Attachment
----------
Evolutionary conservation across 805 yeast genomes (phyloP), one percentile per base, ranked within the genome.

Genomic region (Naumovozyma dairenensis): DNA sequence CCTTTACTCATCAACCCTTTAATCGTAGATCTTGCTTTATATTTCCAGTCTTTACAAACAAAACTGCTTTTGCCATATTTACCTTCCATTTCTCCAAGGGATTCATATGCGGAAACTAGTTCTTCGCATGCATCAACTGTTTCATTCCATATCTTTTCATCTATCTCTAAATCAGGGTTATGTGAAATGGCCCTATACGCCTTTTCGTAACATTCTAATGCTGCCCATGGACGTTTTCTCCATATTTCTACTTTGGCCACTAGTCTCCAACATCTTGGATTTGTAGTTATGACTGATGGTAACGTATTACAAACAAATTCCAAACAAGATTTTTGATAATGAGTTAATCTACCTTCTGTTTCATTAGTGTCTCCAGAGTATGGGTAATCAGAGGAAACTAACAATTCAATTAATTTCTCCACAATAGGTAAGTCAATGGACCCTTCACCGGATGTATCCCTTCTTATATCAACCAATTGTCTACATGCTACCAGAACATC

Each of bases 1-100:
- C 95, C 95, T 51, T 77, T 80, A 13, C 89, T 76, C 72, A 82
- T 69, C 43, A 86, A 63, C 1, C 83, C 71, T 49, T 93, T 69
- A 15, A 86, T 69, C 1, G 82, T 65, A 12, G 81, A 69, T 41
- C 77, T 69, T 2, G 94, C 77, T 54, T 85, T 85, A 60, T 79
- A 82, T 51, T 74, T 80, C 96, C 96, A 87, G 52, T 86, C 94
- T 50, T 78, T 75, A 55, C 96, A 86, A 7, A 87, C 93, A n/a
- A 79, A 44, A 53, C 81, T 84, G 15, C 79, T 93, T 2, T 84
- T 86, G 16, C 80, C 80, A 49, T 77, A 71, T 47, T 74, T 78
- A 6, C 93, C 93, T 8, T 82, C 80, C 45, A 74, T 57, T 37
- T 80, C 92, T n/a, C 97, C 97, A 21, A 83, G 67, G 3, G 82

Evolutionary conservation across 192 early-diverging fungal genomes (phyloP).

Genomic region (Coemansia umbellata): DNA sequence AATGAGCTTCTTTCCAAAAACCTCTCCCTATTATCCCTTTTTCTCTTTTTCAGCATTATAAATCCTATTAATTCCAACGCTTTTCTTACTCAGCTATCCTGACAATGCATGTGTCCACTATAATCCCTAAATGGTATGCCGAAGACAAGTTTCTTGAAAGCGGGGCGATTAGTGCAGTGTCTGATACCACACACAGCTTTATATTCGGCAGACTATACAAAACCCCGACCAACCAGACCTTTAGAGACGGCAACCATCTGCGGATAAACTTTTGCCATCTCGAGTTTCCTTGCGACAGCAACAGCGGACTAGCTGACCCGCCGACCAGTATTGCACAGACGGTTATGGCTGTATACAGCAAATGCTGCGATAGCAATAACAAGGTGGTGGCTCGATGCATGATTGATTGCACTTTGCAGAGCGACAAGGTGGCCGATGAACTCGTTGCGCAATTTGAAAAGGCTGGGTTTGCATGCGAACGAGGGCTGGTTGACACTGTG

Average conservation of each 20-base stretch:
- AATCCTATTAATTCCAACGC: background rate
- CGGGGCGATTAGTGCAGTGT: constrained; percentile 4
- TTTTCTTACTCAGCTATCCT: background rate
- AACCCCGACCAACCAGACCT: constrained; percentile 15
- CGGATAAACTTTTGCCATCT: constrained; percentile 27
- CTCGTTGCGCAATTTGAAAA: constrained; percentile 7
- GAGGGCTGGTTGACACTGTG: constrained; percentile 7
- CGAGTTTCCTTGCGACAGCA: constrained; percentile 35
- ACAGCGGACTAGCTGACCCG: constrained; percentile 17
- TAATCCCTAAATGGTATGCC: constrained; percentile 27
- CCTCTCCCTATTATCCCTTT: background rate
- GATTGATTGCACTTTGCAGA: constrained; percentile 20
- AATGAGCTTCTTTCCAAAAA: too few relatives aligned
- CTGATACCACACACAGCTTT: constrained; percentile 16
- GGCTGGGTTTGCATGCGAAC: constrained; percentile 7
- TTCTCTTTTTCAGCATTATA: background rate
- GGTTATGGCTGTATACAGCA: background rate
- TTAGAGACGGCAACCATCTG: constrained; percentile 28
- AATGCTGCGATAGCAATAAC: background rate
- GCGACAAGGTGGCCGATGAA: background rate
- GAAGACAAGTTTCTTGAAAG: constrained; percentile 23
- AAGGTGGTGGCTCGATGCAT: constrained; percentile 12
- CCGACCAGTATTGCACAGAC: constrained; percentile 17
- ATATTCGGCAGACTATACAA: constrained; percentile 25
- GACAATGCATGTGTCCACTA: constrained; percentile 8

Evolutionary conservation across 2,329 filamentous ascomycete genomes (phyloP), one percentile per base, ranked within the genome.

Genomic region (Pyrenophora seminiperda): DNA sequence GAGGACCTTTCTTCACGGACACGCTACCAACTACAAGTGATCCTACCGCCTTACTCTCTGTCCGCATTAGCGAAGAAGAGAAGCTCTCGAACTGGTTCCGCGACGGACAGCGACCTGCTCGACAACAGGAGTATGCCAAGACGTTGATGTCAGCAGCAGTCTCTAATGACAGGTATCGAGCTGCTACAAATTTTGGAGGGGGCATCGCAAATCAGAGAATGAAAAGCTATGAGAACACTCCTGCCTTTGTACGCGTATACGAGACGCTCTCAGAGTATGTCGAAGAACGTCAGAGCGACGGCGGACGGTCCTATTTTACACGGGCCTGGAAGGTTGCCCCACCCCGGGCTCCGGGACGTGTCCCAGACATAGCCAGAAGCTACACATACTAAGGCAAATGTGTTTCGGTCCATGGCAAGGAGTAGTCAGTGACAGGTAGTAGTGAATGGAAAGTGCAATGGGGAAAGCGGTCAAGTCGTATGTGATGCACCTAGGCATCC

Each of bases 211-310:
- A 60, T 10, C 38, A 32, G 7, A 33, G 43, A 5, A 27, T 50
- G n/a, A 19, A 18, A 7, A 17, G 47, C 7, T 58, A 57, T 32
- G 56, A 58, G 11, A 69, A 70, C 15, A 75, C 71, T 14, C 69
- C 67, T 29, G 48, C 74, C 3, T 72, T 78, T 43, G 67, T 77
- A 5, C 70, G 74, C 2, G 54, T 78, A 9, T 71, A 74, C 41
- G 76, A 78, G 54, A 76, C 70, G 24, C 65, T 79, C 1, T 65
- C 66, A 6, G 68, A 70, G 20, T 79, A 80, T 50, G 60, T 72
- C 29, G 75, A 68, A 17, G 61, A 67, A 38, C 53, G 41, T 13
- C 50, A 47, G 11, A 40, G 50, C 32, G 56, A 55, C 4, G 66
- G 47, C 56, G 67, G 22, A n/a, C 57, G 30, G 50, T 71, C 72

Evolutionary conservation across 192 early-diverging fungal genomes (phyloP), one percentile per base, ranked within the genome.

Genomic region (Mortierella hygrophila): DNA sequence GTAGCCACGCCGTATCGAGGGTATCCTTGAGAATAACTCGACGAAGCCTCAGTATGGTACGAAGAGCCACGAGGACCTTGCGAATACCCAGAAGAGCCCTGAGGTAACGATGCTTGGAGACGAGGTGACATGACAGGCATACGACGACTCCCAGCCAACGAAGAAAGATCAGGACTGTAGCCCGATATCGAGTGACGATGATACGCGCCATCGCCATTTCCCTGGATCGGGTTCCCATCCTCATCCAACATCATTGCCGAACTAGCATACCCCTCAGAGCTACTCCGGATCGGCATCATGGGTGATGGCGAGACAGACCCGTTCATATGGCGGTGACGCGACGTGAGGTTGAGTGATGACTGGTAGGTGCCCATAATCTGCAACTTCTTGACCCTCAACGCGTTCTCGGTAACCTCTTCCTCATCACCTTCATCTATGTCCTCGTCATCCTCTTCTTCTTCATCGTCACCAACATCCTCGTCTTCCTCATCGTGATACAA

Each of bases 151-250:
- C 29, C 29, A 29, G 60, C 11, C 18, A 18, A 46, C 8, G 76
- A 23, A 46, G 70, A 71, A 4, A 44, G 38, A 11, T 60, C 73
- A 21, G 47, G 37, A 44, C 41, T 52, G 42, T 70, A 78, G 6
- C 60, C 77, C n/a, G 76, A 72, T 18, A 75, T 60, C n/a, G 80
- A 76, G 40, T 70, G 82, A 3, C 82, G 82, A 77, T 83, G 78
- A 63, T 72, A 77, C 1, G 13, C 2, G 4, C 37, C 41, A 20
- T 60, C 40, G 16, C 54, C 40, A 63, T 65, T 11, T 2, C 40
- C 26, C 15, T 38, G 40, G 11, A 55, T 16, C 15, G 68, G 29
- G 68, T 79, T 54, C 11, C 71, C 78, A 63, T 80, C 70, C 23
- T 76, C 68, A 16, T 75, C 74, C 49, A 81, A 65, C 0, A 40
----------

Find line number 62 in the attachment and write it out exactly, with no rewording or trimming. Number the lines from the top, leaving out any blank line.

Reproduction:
- A 76, G 40, T 70, G 82, A 3, C 82, G 82, A 77, T 83, G 78